• Cesari, Lamberto (1986), "L'opera di Leonida Tonelli e la sua influenza nel pensiero scientifico del secolo", in Montalenti, G.; Amerio, L.; Acquaro, G.; Baiada, E.; et al. (eds.), Convegno celebrativo del centenario della nascita di Mauro Picone e Leonida Tonelli (6–9 maggio 1985), Atti dei Convegni Lincei (in Italian), vol. 77, Roma: Accademia Nazionale dei Lincei, pp. 41–73, archived from the original on February 23, 2011, retrieved June 27, 2015. "The work of Leonida Tonelli and his influence on scientific thinking in this century" (English translation of the title) is an ample commemorative article, reporting recollections of the Author about teachers and colleagues, and a detailed survey of his and theirs scientific work, presented at the International congress in occasion of the celebration of the centenary of birth of Mauro Picone and Leonida Tonelli (held in Rome on May 6–9, 1985).
  • Giusti, Enrico (1994), Metodi diretti nel calcolo delle variazioni, Monografie Matematiche (in Italian), Bologna: Unione Matematica Italiana, pp. VI+422, MR 1707291, Zbl 0942.49002, translated in English as Giusti, Enrico (2003), Direct Methods in the Calculus of Variations, River Edge, NJ – London – Singapore: World Scientific Publishing, pp. viii+403, doi:10.1142/9789812795557, ISBN 981-238-043-4, MR 1962933, Zbl 1028.49001.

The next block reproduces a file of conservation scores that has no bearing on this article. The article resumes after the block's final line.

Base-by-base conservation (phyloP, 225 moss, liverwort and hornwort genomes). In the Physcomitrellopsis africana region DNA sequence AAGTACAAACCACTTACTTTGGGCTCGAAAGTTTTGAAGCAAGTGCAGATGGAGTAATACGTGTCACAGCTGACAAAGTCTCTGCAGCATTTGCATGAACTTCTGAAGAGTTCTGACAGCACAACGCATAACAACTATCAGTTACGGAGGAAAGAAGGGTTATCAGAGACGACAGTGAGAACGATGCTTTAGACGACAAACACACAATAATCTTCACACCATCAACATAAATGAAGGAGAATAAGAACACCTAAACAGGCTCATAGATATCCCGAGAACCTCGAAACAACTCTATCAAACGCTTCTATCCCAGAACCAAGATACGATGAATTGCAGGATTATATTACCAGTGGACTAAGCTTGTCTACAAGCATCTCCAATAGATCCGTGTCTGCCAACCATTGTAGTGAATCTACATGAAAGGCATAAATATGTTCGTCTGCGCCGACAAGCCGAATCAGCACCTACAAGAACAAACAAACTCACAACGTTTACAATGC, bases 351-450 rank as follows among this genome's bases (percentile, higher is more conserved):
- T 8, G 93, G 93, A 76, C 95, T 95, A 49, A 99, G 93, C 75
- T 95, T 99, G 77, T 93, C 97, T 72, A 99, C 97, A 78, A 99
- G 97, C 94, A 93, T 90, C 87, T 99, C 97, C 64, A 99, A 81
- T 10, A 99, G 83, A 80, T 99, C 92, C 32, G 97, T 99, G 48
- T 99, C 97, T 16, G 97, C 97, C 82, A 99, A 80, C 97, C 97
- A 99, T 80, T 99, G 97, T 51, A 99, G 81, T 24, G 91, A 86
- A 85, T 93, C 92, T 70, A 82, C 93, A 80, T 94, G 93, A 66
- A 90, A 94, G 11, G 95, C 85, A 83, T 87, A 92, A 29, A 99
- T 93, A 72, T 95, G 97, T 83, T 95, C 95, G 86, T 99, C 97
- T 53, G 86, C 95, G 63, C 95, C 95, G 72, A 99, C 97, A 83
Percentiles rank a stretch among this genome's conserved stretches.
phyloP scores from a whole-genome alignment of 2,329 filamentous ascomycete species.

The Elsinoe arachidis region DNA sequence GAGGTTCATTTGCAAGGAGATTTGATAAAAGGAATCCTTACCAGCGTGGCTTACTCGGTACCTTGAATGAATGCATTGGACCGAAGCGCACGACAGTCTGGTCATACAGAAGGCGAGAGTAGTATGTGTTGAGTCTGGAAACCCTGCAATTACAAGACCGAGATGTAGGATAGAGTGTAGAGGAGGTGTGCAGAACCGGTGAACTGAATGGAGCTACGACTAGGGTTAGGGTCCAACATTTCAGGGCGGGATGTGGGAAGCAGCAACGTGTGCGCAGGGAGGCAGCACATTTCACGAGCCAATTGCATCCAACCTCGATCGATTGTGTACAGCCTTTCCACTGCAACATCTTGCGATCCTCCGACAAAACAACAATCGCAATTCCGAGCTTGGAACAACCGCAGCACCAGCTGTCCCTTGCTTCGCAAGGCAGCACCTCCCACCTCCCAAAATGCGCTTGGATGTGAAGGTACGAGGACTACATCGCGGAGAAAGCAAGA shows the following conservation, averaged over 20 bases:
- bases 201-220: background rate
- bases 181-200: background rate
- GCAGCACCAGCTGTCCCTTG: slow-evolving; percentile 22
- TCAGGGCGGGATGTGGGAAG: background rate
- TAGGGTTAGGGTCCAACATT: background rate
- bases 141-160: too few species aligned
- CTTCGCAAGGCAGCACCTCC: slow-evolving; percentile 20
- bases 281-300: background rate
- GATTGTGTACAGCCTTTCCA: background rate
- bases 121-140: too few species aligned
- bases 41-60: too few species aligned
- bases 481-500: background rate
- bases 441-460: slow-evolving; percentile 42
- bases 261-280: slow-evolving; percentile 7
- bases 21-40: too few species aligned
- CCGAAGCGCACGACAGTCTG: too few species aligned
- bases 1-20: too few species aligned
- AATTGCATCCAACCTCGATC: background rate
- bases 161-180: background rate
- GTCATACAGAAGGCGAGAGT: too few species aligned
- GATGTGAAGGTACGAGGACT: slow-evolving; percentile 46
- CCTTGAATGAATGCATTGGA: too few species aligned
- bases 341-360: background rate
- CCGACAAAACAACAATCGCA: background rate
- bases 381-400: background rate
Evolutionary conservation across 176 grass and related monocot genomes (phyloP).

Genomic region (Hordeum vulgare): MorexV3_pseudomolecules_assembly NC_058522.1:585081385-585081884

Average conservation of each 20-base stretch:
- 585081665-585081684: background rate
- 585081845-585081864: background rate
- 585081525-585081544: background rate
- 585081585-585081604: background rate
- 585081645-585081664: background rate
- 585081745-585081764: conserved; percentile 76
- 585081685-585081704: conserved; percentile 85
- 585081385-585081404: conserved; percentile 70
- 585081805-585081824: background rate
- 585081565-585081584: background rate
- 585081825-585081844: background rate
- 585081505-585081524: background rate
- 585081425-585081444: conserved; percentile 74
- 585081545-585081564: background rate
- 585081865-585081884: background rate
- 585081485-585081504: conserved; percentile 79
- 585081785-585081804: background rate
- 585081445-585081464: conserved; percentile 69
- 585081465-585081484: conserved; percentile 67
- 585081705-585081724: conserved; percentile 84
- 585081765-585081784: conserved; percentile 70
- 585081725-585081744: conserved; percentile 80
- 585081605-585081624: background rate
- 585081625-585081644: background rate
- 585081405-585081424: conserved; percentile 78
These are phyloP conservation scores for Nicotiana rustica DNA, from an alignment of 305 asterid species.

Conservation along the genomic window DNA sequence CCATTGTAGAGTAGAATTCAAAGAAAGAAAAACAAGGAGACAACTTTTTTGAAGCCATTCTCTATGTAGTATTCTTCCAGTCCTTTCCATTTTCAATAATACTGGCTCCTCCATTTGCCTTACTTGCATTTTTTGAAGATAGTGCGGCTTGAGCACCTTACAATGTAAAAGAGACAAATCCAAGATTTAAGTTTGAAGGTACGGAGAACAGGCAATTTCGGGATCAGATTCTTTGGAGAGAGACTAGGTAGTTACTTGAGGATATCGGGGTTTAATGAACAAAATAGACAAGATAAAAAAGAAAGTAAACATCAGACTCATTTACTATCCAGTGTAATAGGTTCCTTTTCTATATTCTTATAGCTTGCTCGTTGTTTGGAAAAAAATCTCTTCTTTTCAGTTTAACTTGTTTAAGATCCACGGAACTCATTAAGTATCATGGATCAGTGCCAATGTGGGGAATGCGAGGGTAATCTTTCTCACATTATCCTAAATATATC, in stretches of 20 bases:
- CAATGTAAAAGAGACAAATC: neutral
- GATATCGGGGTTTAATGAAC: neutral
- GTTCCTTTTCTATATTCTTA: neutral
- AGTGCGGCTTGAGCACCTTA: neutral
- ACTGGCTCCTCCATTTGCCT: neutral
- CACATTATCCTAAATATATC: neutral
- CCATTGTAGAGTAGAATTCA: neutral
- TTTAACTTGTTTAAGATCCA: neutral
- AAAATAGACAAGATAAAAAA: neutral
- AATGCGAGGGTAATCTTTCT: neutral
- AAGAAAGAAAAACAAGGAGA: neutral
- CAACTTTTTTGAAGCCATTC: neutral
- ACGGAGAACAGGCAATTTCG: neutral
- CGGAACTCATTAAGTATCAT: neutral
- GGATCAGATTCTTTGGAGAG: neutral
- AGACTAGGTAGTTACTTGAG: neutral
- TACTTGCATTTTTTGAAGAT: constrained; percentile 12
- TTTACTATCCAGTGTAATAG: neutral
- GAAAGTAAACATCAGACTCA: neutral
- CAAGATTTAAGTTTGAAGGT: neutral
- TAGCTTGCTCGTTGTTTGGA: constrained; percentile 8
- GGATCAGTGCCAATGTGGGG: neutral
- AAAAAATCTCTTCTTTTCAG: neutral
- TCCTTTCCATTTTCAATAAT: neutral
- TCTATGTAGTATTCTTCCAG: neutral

• Fichera, Gaetano (1995), "Tre battaglie perdute da tre grandi matematici italiani", Atti del convegno di studi in memoria di Giuseppe Gemignani. Modena, 20 maggio 1994, Collana di Studi dell'Accademia (in Italian), vol. 11, Modena: Enrico Mucchi Editore on behalf of the Accademia Nazionale di Scienze, Lettere e Arti di Modena, pp. 9–28, MR 1385469. This paper, included in the Proceedings of the Study Meeting in Memory of Giuseppe Gemignani, is an account of the failures of Vito Volterra, Leonida Tonelli and Francesco Severi, when dealing with particular research problems during their career. An English translation of the title reads as:-"Three battles lost by three great Italian mathematicians".
  • Radó, Tibor (1948), Length and Area, American Mathematical Society Colloquium Publications, vol. XXX, New York: American Mathematical Society, pp. v+572, ISBN 9780821846216, MR 0024511, Zbl 0033.17002.

External linksEdit

  • Charles B. Morrey Jr. at the Mathematics Genealogy Project
  • Morrey, Charles Bradfield (2009), A Guide to the Charles Bradfield Morrey Papers, 1933–1978, Austin, TX: Briscoe Center for American History, retrieved October 9, 2011.